J. L. BELL is a Massachusetts writer who specializes in (among other things) the start of the American Revolution in and around Boston. He is particularly interested in the experiences of children in 1765-75. He has published scholarly papers and popular articles for both children and adults. He was consultant for an episode of History Detectives, and contributed to a display at Minute Man National Historic Park.

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Monday, January 12, 2009

Spreading Skepticism about Presidential Oath Add-On

One facet of the upcoming presidential inauguration is a lawsuit concerning the form of the oath of office. Dr. Michael Newdow, the Appignani Humanist Legal Center, and other secularist organizations have filed suit to stop Chief Justice John Roberts from prompting Barack Obama to say, “So help me God,” after he finishes the oath written in the Constitution.

Prof. Howard M. Friedman links to the documents in the suit. The plaintiffs say that they don’t object to Obama adding “So help me God” as his own expression of faith or promise, but for the Chief Justice to demand them would amount to a government official insisting on an expression of religious belief. Which of course it would be.

Prof. Eugene Volokh has written that the lawsuit is likely to fail because of a precedent from 1983 about legislatures’ prayers. U.S. courts have decided that the founders didn’t really mean all they wrote in the Constitution against mixing religion and government because they mixed those practices themselves. However, while the precedent Volokh cites had direct bearing on Newdow’s 2005 suit about inauguration remarks from clergymen, neither that precedent nor the 2005 case addressed the oath of office.

The historical side of this question is that for many years people have written that George Washington added the words “So help me God” to the end of the constitutional oath at his first inauguration. For example, in a New Yorker article on inaugural addresses (summary here), Prof. Jill Lepore repeated that belief without examination. Government lawyers have defended the custom by claiming the precedent was that old. However, as I’ve described, that tradition actually goes back only to Washington Irving and his circle in the 1850s.

Prof. Peter Henriques is writing an amicus brief on this case, addressing the historical side only. He plans to argue:

  • The Comte de Moustier, a French diplomat, took careful notes on the first inauguration ceremony, and didn’t note down “so help me God.” Neither did any other witness.
  • It would have been out of character for Washington to change the oath from what was in the Constitution—a Constitution he had, after all, helped to write.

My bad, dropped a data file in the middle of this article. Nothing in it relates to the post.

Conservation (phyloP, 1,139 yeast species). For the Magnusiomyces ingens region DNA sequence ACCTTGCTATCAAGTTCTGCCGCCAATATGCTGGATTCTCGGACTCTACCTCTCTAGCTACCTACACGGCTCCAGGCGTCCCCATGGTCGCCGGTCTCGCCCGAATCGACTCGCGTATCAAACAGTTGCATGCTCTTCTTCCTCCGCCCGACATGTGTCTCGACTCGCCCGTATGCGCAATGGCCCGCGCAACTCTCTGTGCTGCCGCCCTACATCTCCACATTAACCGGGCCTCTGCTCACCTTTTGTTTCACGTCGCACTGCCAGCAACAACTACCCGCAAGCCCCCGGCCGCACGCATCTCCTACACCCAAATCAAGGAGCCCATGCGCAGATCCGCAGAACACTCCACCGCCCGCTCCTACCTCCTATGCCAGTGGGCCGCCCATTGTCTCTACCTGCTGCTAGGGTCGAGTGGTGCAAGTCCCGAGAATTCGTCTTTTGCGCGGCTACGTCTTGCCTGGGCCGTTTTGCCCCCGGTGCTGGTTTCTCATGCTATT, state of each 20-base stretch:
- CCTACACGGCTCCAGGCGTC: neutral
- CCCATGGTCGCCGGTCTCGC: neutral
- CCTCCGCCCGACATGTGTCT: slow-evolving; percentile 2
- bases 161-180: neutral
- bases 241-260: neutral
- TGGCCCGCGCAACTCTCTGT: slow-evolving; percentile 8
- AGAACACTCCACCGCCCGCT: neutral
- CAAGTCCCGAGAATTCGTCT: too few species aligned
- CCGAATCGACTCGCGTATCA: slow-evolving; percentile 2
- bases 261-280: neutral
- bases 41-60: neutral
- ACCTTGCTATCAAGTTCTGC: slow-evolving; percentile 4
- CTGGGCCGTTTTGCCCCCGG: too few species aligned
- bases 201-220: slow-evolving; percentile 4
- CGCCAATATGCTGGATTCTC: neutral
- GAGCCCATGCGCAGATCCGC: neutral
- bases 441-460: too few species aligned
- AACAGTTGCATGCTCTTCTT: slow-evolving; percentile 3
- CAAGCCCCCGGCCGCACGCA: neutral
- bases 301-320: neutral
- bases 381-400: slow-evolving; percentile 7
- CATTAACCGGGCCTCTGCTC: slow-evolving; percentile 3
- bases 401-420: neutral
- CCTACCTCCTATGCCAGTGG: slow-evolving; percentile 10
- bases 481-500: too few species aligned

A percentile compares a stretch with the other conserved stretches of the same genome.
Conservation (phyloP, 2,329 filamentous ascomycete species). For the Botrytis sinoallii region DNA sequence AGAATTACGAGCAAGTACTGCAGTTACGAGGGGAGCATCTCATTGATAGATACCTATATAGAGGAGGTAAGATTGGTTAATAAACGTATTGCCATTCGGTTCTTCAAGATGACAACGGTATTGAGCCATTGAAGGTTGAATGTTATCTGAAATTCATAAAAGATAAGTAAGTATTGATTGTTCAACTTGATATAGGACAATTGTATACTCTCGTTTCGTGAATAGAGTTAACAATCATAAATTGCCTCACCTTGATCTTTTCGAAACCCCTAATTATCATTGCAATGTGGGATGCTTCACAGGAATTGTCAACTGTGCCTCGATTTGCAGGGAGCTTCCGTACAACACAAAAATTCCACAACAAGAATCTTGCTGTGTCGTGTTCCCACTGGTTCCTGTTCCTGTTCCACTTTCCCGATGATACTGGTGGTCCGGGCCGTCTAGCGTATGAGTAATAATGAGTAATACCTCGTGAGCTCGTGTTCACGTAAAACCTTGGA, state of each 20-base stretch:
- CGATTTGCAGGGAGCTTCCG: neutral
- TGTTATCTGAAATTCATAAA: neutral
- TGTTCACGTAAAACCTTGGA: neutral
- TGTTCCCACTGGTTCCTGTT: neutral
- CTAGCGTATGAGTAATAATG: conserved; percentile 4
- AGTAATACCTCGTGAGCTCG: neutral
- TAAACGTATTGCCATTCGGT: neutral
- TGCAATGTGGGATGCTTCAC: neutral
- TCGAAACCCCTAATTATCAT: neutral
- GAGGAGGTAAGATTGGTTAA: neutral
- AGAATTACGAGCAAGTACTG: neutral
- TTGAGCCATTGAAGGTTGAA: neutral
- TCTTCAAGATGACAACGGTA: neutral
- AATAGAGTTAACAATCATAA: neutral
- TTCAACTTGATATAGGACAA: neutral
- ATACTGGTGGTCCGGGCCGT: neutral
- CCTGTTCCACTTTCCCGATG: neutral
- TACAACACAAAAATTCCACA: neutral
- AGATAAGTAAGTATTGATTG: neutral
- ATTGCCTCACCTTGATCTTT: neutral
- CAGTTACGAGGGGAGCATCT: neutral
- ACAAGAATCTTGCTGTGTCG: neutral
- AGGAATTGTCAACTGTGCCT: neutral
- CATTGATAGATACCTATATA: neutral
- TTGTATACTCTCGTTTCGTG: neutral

• With the oath for the Vice President and members of Congress under discussion at the time, people would have been especially sensitive to a precedent from the President, yet no one mentioned him adding “So help me God.”
Henriques is author of Realistic Visionary, The Death of George Washington, and a National Park Service biography of Washington. He is a member of the editorial board for the George Washington Papers, and member of the Mount Vernon committee of George Washington Scholars.

One positive outcome of this discussion is wider acknowledgment that there’s no good evidence for the extended oath in 1789. Cathy Lynn Grossman of USA Today interviewed Beth Hahn of the Senate’s Historical Office:
Although the website and video produced by the official committee in charge of the inauguration say Washington set this precedent, experts at the Library of Congress and the first president's home, Mt. Vernon, now say otherwise.

Beth Hahn, historical editor for the U.S. Senate Historical Office, concurs. “The first eyewitness documentation of a president saying ‘So help me God’ is an account of Chester Arthur’s Sept. 22, 1881, inauguration in the New York Times,” she said Wednesday.

Unfortunately for Hahn, she puts the phrase in George Washington’s mouth in the video called So Help Me God, posted on the website of The Joint Congressional Committee on Inaugural Ceremonies.

“When I made the video, it was common wisdom that he said it, and I did not check it,” Hahn said. “After investigating this, I would say there is no eyewitness documentation that he did—or did not —say this.[”]
Hahn deserves credit for acknowledging the error.

ADDENDUM: At the American Creation blog, Ray Soller posted a report about a 2007 discussion of Washington’s religious and constitutional beliefs at the National Constitution Center, with Prof. Henriques as one of the panelists. It includes a link to a podcast recording of the event. In addition, Henriques’s article reflecting his brief is available here.